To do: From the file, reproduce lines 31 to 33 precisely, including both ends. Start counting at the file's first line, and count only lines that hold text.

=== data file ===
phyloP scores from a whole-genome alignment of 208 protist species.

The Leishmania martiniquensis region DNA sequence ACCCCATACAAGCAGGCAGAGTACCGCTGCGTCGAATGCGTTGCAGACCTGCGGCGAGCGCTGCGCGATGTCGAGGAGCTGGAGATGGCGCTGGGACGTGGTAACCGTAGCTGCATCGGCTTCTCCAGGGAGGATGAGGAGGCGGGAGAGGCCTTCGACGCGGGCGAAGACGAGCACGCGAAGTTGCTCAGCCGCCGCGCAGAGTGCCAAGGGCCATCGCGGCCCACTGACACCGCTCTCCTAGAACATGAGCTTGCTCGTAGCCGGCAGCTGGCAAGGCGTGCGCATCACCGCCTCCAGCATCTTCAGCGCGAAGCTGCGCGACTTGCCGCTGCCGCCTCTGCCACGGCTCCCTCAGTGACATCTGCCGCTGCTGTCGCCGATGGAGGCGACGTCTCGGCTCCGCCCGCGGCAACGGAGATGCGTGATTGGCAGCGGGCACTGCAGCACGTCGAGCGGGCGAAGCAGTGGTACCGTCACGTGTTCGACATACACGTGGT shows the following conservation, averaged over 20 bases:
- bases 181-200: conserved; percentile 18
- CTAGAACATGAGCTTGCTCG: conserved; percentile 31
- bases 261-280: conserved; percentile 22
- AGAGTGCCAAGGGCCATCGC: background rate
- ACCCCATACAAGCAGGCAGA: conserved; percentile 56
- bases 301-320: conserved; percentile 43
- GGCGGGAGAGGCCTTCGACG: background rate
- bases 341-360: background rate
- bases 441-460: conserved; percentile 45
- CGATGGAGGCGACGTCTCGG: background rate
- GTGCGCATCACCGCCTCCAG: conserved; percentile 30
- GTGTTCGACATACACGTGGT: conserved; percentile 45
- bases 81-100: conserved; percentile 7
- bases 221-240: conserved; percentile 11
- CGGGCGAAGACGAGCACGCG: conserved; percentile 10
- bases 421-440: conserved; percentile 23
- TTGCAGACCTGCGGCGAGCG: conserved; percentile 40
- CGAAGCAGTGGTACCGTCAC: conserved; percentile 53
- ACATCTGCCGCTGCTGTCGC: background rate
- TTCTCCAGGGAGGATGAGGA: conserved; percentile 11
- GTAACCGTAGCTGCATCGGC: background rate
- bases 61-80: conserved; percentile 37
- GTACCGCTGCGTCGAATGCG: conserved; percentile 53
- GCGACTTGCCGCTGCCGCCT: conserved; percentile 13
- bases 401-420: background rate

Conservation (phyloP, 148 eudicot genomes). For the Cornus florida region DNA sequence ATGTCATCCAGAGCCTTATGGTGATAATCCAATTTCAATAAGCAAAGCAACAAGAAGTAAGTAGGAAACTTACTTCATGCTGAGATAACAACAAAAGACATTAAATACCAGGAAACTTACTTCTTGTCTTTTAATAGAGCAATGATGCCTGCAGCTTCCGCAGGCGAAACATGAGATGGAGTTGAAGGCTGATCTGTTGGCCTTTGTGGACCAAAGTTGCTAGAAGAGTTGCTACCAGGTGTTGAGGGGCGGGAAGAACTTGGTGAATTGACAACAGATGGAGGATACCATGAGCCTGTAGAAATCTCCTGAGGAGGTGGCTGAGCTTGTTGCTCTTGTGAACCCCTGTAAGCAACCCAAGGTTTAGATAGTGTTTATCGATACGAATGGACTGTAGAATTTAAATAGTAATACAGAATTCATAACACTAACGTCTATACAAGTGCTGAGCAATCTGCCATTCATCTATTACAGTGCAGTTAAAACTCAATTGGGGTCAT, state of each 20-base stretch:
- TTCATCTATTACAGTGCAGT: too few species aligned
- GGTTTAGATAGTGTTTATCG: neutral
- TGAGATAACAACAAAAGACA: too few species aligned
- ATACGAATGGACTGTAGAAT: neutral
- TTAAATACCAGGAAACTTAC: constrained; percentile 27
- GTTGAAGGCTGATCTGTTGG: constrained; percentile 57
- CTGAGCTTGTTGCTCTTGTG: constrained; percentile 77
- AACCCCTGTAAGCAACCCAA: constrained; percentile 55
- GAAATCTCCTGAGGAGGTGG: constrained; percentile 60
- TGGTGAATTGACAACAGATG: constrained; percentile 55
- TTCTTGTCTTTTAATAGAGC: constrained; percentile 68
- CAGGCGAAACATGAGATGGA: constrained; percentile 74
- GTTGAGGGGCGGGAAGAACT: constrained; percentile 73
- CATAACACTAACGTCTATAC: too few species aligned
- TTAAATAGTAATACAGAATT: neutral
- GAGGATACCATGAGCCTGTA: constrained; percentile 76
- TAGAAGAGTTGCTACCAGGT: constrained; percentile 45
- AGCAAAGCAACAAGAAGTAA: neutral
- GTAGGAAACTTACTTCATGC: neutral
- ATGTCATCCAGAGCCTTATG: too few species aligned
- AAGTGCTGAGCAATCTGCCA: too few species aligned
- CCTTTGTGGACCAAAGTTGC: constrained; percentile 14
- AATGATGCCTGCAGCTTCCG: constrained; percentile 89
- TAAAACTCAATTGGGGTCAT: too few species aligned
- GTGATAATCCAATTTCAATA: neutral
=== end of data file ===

- TGAGATAACAACAAAAGACA: too few species aligned
- ATACGAATGGACTGTAGAAT: neutral
- TTAAATACCAGGAAACTTAC: constrained; percentile 27